With symptoms to track and guidelines to be aware of, knowing when to send students to in-person learning is a challenge. Overall, the mantra this school year: play it safe.

While questions abound, Wadena-Deer Creek elementary school nurse Amy Yglesias offers some COVID-19 symptom guidance and when students will need to stay home based on state tools. The elementary and middle high school both use the Minnesota Department of Health decision tree tool.

“We expect more absences this year and we’re totally willing to work with that,” Yglesias said. “I think parents are concerned about their child missing school, which we are too, but this year we understand it’s going to be different so don’t worry about it if your kid is sick, just give us a call and we’ll get work set up or anything like that.”

COVID-19 Decision Tree for People in Schools, Youth and Child Care Programs by inforumdocs on Scribd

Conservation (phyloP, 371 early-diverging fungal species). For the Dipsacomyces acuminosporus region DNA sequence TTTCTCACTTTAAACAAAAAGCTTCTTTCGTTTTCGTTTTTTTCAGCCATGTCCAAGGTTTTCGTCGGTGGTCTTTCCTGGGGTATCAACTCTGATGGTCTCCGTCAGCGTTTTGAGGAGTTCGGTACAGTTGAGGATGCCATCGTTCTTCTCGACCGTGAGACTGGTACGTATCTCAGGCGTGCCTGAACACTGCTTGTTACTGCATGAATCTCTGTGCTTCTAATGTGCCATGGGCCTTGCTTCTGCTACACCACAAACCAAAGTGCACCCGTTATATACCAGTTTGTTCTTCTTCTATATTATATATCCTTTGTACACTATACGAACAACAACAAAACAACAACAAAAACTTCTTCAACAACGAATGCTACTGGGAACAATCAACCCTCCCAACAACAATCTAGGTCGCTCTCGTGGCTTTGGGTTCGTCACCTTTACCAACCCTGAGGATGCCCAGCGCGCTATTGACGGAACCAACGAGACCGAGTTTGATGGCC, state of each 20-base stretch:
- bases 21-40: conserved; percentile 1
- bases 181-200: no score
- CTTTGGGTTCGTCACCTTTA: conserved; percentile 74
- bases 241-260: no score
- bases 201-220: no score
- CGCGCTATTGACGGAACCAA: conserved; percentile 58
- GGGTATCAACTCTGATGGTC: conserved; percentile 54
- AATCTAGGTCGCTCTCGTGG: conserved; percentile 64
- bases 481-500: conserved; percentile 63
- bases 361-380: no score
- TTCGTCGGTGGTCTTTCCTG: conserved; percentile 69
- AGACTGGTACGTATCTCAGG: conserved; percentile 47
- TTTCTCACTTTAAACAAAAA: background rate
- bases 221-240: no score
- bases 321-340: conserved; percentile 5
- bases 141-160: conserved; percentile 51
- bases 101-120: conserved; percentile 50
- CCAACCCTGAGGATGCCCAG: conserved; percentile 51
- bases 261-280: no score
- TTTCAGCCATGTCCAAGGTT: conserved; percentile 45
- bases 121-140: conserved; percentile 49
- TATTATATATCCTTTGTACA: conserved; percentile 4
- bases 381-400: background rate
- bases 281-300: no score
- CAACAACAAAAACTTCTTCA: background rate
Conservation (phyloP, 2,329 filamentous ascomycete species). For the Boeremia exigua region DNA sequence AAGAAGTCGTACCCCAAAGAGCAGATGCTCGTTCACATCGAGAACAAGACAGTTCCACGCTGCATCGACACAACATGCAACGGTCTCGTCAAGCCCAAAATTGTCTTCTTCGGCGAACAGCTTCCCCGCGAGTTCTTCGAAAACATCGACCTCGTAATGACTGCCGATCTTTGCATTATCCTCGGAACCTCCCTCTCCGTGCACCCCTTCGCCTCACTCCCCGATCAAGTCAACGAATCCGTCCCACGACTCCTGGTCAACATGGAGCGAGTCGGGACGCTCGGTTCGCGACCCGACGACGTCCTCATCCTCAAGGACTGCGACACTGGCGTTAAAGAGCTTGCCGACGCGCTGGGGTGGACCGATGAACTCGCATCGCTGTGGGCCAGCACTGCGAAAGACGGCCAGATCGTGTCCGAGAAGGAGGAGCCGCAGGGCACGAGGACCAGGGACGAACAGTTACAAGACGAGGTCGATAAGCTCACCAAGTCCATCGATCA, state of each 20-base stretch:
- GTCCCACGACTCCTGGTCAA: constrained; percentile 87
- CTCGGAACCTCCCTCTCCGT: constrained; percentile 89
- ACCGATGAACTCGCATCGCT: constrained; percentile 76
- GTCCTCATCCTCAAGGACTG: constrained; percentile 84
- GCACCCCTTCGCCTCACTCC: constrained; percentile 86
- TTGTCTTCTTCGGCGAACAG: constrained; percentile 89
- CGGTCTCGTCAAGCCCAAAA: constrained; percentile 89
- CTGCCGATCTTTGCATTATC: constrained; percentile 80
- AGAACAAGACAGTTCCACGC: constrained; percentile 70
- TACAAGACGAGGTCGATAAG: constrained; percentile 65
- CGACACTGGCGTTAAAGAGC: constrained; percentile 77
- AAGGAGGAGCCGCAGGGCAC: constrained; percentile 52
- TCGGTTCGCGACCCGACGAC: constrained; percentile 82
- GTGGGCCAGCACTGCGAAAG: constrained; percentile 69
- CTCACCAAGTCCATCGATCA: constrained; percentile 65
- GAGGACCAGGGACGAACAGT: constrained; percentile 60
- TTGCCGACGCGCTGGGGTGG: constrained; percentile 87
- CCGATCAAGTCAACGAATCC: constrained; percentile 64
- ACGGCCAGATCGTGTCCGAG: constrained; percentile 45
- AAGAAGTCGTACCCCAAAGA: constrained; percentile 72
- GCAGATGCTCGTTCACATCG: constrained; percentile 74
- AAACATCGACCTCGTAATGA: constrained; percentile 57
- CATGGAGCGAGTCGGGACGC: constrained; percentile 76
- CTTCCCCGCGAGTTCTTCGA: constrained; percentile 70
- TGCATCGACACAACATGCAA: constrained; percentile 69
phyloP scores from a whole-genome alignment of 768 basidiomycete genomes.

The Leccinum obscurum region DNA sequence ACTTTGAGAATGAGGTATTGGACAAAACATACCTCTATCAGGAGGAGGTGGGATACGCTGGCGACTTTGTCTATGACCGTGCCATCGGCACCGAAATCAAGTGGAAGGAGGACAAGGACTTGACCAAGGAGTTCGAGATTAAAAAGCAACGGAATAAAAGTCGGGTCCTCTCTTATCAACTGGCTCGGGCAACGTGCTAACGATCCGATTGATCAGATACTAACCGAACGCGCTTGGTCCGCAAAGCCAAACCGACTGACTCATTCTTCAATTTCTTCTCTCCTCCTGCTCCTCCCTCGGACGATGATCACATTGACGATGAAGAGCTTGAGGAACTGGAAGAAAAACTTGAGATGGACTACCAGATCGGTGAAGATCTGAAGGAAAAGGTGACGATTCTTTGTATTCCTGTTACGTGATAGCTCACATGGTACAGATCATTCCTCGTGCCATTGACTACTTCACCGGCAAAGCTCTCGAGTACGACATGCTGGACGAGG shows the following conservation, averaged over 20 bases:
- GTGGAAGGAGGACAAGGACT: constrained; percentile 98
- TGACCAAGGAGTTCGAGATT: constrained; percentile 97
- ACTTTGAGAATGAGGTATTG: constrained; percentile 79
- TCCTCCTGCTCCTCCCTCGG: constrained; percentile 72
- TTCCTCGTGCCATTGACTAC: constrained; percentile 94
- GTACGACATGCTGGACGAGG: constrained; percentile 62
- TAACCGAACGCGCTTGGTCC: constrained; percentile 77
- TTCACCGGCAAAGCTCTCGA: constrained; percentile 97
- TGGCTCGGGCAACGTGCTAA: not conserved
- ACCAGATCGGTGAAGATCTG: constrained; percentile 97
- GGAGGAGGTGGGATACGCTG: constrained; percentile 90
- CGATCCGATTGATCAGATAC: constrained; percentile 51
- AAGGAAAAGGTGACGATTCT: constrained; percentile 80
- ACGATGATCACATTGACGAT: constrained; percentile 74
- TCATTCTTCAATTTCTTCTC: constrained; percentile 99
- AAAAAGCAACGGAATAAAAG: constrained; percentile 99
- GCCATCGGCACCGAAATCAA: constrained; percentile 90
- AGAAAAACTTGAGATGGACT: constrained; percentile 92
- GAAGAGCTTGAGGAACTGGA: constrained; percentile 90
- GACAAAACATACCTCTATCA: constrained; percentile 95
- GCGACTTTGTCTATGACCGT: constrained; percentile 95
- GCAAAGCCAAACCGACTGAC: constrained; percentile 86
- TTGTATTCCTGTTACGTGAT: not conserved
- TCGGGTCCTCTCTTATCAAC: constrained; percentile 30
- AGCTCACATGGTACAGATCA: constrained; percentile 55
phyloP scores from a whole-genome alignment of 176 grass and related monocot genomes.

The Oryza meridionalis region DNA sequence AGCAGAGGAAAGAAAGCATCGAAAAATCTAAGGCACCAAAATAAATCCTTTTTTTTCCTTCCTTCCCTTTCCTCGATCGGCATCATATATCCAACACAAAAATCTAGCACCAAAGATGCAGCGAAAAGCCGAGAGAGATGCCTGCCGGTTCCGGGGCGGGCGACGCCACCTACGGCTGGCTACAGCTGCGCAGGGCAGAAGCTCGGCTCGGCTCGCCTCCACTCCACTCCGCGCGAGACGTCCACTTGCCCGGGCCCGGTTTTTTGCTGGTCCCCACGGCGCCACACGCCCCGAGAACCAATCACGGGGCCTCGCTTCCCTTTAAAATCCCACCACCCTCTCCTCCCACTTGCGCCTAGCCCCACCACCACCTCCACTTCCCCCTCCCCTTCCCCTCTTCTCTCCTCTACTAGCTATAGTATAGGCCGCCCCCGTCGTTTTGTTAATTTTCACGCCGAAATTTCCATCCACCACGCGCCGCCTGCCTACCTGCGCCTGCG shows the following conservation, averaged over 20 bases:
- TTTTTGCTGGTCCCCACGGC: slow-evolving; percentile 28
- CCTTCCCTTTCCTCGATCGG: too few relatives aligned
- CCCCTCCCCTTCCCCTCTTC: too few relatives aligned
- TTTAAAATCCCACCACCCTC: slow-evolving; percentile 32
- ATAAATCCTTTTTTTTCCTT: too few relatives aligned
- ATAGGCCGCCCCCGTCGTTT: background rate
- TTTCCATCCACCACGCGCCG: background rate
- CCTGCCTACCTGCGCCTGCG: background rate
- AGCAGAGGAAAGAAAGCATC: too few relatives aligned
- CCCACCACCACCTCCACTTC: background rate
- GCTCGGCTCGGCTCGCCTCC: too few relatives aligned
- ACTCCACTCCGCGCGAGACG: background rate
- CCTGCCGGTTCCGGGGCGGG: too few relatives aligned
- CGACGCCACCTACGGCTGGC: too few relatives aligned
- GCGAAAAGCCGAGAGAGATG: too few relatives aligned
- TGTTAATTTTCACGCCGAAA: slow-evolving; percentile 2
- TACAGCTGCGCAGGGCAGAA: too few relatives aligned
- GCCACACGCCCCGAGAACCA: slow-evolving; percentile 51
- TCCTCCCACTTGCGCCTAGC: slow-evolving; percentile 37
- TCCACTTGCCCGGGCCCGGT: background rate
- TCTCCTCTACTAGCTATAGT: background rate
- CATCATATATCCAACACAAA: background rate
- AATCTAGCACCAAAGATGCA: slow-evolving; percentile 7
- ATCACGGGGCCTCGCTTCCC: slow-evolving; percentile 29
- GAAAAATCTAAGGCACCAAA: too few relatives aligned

What are the symptoms that parents should be watching for?

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With a range of COVID-19 symptoms, the state has separated symptoms into more common and less common to guide parents, students and staff when having these symptoms. The more common symptoms are: a fever greater than 100.4, a new onset or a worsening cough, difficulty breathing and new loss of taste or smell.

“Those things (more common symptoms) automatically qualify a child to stay home and then they would have to be home for 10 days or evaluated by a doctor,” Yglesias said.

The Centers for Disease Control and Prevention also notes cough and fever as the “most common symptoms in children.”

The less common symptoms are: sore throat, nausea, vomiting, diarrhea, chills, muscle pain, fatigue, new onset of a severe headache and new onset of nasal congestion or runny nose.

“So those less common symptoms if you have two of those then you need to stay home also,” Yglesias said. “The thing that I think is kind of hard this year is if you have one child that is not feeling well all of your children need to stay home from school.”